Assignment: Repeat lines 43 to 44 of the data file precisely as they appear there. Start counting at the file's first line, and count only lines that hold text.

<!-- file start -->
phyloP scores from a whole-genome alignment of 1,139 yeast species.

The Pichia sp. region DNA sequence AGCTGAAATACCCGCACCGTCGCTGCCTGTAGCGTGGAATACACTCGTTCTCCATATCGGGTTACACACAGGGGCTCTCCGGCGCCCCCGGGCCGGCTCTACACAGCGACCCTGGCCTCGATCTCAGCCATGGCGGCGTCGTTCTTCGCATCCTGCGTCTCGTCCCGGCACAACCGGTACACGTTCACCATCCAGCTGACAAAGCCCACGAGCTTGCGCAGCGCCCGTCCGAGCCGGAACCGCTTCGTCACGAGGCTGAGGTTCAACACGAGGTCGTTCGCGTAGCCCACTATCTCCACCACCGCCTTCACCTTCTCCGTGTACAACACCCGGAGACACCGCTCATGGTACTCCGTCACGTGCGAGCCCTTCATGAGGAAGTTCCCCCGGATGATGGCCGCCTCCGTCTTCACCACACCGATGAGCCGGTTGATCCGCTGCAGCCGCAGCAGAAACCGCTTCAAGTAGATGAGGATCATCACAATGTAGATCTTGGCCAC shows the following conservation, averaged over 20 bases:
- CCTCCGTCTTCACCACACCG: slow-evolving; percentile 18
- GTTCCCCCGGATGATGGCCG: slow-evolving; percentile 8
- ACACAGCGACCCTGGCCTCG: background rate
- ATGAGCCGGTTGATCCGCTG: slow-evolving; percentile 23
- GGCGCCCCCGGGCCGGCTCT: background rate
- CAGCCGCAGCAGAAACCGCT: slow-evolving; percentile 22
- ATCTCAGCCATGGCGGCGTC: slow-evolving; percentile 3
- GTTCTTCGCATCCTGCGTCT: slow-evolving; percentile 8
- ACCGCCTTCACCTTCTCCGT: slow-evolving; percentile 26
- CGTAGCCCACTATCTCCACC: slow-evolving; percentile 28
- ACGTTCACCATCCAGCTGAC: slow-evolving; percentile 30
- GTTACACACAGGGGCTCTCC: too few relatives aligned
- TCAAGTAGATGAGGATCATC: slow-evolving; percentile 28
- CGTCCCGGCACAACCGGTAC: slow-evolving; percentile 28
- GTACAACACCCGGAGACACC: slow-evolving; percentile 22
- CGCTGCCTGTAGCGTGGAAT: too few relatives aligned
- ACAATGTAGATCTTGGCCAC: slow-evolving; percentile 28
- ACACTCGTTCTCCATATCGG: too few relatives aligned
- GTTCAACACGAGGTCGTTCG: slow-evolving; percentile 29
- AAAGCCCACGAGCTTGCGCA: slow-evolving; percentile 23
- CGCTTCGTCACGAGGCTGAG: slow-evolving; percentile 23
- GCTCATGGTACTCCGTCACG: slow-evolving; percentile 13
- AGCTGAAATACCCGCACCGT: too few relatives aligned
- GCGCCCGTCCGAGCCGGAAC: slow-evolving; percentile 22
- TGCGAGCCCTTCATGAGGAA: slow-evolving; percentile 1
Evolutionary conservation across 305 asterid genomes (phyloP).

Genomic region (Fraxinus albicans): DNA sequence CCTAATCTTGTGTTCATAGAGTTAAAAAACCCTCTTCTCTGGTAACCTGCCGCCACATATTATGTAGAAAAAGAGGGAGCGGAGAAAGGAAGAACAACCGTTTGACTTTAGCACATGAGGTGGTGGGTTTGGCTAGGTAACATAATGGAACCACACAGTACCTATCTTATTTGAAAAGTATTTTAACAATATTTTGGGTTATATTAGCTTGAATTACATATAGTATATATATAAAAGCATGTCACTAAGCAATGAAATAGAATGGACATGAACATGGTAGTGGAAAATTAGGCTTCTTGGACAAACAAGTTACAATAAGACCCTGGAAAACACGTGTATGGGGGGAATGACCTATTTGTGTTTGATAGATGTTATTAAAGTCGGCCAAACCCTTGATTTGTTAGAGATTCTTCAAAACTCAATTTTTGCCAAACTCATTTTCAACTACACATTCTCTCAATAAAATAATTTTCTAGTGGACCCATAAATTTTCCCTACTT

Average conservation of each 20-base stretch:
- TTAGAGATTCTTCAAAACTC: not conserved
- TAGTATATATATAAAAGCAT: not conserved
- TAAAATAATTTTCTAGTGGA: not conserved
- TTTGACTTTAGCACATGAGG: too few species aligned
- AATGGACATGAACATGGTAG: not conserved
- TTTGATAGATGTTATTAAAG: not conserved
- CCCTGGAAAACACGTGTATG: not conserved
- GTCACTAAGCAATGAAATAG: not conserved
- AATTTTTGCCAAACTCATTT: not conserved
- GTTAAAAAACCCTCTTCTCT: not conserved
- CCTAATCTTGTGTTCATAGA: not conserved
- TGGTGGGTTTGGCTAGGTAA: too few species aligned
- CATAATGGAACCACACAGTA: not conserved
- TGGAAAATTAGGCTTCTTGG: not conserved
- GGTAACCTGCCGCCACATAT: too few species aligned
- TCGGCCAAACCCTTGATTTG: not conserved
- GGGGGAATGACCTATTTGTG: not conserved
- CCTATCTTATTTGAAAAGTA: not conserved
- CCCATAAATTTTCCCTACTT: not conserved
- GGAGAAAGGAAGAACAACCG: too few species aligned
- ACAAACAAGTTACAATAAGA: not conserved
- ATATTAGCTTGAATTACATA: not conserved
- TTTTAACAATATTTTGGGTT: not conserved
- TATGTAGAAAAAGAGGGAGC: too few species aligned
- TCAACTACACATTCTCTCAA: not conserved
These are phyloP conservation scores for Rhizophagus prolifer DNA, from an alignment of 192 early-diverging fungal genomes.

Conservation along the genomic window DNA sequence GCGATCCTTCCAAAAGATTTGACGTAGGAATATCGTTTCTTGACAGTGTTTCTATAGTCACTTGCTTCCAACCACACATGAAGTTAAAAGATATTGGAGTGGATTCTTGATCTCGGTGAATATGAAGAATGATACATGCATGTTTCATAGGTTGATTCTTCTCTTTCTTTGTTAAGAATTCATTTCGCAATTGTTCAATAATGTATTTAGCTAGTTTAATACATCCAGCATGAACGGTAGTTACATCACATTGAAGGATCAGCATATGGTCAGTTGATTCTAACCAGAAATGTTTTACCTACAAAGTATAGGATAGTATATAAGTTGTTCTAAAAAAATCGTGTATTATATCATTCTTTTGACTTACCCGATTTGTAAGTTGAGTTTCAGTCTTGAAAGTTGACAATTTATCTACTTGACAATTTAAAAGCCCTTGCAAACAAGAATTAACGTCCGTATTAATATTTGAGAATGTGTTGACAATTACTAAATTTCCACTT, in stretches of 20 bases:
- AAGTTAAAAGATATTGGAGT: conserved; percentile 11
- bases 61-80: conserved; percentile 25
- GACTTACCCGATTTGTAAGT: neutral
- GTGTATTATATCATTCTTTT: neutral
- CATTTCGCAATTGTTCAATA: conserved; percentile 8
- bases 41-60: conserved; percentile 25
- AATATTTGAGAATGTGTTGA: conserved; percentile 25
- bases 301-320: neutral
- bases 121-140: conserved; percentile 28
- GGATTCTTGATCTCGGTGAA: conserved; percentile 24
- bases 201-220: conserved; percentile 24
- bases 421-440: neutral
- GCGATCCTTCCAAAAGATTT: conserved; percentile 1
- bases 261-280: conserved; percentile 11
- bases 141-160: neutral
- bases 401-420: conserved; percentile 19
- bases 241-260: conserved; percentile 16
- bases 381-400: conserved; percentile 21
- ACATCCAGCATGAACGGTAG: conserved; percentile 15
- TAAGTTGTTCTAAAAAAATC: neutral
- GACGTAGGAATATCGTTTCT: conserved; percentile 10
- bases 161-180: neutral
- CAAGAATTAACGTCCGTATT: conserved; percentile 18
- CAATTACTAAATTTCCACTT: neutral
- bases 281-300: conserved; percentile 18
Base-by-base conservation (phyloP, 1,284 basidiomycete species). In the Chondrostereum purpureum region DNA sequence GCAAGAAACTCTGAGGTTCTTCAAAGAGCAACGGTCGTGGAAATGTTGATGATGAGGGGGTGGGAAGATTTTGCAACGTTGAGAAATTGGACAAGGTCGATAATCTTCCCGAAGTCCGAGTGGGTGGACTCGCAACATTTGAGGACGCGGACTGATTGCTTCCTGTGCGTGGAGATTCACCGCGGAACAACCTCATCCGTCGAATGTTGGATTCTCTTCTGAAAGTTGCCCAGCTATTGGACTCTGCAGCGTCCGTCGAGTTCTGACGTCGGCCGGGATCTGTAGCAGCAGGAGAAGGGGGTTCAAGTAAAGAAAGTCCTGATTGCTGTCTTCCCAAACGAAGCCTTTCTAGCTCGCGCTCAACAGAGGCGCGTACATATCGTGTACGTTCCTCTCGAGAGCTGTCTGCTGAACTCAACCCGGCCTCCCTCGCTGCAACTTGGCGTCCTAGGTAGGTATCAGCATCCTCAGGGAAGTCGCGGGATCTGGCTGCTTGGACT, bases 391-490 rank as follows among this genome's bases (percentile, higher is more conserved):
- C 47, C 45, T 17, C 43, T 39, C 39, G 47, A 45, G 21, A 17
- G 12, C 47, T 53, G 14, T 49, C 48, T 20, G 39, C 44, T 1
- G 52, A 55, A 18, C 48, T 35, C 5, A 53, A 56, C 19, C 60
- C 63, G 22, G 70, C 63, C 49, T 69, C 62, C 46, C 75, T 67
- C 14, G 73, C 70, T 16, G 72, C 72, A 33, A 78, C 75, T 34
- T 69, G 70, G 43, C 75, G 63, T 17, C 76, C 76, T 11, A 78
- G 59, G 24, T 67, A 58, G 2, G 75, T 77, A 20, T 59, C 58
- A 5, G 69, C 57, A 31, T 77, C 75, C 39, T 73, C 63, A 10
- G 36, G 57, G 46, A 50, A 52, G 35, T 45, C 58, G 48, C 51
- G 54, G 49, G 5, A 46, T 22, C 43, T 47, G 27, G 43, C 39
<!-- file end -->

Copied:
- CATAATGGAACCACACAGTA: not conserved
- TGGAAAATTAGGCTTCTTGG: not conserved